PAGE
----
Edition of 25 //
This cassette begins with an introduction to imply we are listening to a radio broadcast from the future. In between songs, this idea returns as songs are given titles and different artists representing them. The overall sound is one of thrash rock. It's somewhere between hardcore and metal, somewhere between Suicidal Tendencies and Motorhead. At one point, it sounds like the vocals could be coming from a professional wrestler back in the 1980's because it's a similar style as to someone in the days of Randy Savage and Ultimate Warrior would've cut a promo.
Some people think the louder and faster you play the less talented you are. "HWY 666" (by The Fear and Loathings) is an example that when you slow things down you can really begin to hear the amount of raw talent which goes into crafting these songs, no matter the speed at which they are played. At one point, which is actually a track called "It's been three years...", it is revealed that what caused this apocalypse of sorts was called the Black Kite Plague (Which I want to know more about) and it had been 951 days so things are not looking so good but at least Fix Triscuit has these tunes to keep him sane.
"The Sublime Pungence of Drumpf" by Meat Disguise is as fast and crazy as "Exquisitely Dressed, and Caked in Blood" by Terry Falspell in slower and could potentially drive you to madness. It has that feel of an unreleased Nirvana song because it's somewhere between "Nevermind" and "In Utero", so maybe it would've been a demo left off of either of those albums but more likely something which would have come on an album after "In Utero" I'd say.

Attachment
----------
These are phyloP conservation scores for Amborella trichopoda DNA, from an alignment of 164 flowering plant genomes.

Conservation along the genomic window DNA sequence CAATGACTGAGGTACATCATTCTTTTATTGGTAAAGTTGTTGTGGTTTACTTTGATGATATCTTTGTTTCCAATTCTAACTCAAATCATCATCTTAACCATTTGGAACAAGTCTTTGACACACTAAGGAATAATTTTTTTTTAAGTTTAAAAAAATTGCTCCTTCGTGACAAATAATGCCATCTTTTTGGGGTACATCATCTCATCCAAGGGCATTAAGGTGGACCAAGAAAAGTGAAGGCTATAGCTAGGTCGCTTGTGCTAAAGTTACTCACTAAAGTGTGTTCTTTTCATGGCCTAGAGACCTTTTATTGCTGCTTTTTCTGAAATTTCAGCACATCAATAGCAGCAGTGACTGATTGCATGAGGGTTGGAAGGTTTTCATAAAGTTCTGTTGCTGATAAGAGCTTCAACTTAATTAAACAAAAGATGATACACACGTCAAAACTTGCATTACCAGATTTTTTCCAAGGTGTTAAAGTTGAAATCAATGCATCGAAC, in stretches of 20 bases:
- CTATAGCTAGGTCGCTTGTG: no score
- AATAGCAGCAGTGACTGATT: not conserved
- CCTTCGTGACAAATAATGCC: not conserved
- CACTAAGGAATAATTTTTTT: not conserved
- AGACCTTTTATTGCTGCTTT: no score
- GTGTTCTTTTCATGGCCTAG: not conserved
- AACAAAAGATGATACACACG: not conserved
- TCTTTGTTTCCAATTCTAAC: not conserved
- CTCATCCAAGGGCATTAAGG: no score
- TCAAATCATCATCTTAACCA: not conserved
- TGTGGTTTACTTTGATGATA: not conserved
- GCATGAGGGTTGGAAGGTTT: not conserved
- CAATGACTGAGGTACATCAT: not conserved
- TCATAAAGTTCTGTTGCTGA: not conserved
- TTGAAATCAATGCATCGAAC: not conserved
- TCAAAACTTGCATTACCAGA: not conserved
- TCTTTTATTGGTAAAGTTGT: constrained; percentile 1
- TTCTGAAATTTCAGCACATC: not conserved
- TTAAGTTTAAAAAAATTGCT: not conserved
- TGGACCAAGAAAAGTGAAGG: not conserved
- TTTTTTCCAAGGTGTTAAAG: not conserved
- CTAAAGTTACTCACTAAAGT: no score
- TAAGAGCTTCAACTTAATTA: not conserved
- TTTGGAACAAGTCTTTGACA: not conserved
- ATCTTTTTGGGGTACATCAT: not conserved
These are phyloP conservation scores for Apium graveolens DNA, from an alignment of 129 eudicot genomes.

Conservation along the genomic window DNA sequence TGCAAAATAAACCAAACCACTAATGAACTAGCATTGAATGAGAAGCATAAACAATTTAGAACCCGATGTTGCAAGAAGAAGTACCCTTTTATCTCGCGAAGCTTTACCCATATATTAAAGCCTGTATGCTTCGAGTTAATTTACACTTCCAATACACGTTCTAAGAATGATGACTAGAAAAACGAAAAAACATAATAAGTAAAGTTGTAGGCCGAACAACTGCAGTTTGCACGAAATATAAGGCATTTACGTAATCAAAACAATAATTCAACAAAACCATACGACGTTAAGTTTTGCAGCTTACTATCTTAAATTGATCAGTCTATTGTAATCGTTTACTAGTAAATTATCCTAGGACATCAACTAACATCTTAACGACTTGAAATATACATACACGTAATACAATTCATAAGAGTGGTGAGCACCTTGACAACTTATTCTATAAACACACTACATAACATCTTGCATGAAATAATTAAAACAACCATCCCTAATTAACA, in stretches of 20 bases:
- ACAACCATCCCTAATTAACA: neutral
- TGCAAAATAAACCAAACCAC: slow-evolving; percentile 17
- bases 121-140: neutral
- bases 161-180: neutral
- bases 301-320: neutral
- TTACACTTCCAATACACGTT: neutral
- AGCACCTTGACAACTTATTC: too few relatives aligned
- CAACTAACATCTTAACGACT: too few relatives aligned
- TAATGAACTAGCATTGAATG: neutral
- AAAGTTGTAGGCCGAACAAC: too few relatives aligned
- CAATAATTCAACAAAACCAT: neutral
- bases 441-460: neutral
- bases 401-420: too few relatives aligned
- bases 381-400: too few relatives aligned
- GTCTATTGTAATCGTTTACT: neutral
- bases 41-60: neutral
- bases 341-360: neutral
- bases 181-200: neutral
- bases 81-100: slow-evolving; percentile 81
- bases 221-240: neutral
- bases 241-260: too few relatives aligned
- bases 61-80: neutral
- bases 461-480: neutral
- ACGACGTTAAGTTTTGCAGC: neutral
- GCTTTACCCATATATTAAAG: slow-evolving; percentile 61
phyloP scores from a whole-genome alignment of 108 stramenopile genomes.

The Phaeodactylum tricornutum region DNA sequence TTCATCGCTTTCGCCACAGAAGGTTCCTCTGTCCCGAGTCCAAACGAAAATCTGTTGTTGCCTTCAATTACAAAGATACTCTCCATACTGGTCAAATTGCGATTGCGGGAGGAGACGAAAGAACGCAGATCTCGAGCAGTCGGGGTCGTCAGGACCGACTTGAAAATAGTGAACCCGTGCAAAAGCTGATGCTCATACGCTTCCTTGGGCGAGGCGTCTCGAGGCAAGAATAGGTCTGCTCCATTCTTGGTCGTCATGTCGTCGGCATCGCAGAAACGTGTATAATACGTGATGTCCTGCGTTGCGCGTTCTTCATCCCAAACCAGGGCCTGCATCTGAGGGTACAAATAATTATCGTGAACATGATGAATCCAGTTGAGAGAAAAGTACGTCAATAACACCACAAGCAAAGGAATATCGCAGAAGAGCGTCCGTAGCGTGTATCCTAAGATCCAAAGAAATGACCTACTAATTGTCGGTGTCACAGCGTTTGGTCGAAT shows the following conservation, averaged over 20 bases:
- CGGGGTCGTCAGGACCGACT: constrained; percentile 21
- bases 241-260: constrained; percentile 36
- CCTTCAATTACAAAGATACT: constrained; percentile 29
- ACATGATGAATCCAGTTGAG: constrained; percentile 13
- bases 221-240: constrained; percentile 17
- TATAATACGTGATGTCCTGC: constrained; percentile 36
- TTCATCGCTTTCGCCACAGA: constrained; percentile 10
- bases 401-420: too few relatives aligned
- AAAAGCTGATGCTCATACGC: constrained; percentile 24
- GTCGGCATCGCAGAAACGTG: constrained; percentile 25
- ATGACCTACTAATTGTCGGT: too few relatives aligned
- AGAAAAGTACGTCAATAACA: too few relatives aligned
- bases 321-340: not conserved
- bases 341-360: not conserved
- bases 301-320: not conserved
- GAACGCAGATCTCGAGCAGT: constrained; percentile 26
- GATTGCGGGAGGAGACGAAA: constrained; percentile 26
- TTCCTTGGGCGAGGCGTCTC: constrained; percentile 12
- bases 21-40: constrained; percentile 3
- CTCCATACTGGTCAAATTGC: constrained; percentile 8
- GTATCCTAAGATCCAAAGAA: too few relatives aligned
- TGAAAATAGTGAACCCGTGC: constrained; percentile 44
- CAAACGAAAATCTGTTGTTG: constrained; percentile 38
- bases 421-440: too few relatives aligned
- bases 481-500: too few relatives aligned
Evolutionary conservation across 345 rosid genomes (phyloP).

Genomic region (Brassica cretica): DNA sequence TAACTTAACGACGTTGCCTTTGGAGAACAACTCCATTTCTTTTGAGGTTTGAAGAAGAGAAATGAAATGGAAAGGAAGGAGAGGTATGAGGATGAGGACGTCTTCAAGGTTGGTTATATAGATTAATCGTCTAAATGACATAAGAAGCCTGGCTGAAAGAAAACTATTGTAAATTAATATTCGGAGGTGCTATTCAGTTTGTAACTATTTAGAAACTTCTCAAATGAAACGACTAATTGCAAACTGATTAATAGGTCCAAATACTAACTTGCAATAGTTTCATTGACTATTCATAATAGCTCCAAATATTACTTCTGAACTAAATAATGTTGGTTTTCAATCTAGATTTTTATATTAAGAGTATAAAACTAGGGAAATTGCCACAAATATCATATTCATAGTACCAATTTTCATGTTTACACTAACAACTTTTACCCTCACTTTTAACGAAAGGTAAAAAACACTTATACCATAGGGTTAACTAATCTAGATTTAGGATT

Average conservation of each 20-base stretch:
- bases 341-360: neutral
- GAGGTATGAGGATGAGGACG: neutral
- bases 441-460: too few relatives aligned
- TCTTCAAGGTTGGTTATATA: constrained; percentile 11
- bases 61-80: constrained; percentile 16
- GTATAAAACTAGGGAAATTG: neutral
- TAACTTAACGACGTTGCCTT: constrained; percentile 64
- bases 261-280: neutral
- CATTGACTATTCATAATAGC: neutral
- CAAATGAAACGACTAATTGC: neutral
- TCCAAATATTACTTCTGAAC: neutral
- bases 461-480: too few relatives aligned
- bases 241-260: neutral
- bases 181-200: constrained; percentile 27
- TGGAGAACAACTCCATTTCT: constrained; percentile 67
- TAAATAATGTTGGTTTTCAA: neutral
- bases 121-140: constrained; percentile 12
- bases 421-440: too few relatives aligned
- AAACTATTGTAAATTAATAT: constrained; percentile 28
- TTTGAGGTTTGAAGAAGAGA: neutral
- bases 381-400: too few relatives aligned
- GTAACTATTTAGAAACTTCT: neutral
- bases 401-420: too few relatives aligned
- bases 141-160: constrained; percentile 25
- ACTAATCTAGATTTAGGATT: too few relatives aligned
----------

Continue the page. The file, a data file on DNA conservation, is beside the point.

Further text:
Is it odd that 14 of these 20 songs are on the first side? Not to me. I've seen it where you would have 19 songs on Side A and one long final song on Side B, so I suppose nothing really surprises me anymore and you just have to go with it. Splat Robertson kicks off Side B with a song called "Toxic Waste Buzzkill" and it's as loud and somehow reminds me of the Toxic Avenger so the name really fits the song. H.R. Giger Counter has a sea of distortion with beeps that creates a definite grunge feel. Somehow, this goes straight into another song without a bumper.
Cracklin' Graham Cracker has a sound similar to it of The Doors but it might also be that it feels that way because we are nearing the end of not only the cassette but of all life as we know it as well. The last transmission from the radio station has sirens in it and then we go into this dead air type of drone feel. Guitar chords come crunching through and this is somehow post apocalyptic rock, which feels like it should somehow be able to be shortened to something else but I'm not going to try that.
Buzzing like a swarm of electronic bees comes through. People can be heard talking as if there is a field recording in here. I begin to think I hear bagpipes for some reason. Guitars thunder through and there is a lot of static. Words can be heard spoken during the end and then it sort of whooshes off into space. As far as this cassette goes in terms of sounding like a radio broadcast from the future, it is among one of the best. I wish more artists would do things like this, even just to mix up compilations, but that should be your sign that Qoheleth is not like most artists and is creating at their own level.